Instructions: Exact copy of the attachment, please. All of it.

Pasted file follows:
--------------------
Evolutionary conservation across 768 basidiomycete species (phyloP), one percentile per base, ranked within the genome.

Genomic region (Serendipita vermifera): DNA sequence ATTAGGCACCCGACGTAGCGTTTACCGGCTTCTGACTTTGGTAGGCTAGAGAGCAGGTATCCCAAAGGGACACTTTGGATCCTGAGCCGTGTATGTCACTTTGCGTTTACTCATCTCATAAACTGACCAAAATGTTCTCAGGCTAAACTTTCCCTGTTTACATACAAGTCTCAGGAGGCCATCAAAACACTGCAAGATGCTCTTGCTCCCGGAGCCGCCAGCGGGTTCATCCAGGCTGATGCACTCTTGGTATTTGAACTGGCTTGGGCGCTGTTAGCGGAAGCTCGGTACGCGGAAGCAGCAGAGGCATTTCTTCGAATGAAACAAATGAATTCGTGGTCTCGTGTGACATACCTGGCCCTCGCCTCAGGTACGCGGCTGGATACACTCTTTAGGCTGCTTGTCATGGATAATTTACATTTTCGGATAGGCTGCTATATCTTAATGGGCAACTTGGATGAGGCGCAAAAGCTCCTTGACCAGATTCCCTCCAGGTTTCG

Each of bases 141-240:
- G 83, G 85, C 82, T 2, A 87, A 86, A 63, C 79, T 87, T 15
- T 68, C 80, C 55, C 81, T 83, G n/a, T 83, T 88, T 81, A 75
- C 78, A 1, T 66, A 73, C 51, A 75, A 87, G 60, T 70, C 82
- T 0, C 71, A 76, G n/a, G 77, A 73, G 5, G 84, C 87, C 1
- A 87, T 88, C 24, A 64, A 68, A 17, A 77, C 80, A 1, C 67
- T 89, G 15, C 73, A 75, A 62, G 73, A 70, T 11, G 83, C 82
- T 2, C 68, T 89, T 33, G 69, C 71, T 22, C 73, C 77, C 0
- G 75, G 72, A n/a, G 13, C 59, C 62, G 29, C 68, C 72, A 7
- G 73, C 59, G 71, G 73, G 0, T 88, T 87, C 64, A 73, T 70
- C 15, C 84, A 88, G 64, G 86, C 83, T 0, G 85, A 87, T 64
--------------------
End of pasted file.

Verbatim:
Evolutionary conservation across 768 basidiomycete species (phyloP), one percentile per base, ranked within the genome.

Genomic region (Serendipita vermifera): DNA sequence ATTAGGCACCCGACGTAGCGTTTACCGGCTTCTGACTTTGGTAGGCTAGAGAGCAGGTATCCCAAAGGGACACTTTGGATCCTGAGCCGTGTATGTCACTTTGCGTTTACTCATCTCATAAACTGACCAAAATGTTCTCAGGCTAAACTTTCCCTGTTTACATACAAGTCTCAGGAGGCCATCAAAACACTGCAAGATGCTCTTGCTCCCGGAGCCGCCAGCGGGTTCATCCAGGCTGATGCACTCTTGGTATTTGAACTGGCTTGGGCGCTGTTAGCGGAAGCTCGGTACGCGGAAGCAGCAGAGGCATTTCTTCGAATGAAACAAATGAATTCGTGGTCTCGTGTGACATACCTGGCCCTCGCCTCAGGTACGCGGCTGGATACACTCTTTAGGCTGCTTGTCATGGATAATTTACATTTTCGGATAGGCTGCTATATCTTAATGGGCAACTTGGATGAGGCGCAAAAGCTCCTTGACCAGATTCCCTCCAGGTTTCG

Each of bases 141-240:
- G 83, G 85, C 82, T 2, A 87, A 86, A 63, C 79, T 87, T 15
- T 68, C 80, C 55, C 81, T 83, G n/a, T 83, T 88, T 81, A 75
- C 78, A 1, T 66, A 73, C 51, A 75, A 87, G 60, T 70, C 82
- T 0, C 71, A 76, G n/a, G 77, A 73, G 5, G 84, C 87, C 1
- A 87, T 88, C 24, A 64, A 68, A 17, A 77, C 80, A 1, C 67
- T 89, G 15, C 73, A 75, A 62, G 73, A 70, T 11, G 83, C 82
- T 2, C 68, T 89, T 33, G 69, C 71, T 22, C 73, C 77, C 0
- G 75, G 72, A n/a, G 13, C 59, C 62, G 29, C 68, C 72, A 7
- G 73, C 59, G 71, G 73, G 0, T 88, T 87, C 64, A 73, T 70
- C 15, C 84, A 88, G 64, G 86, C 83, T 0, G 85, A 87, T 64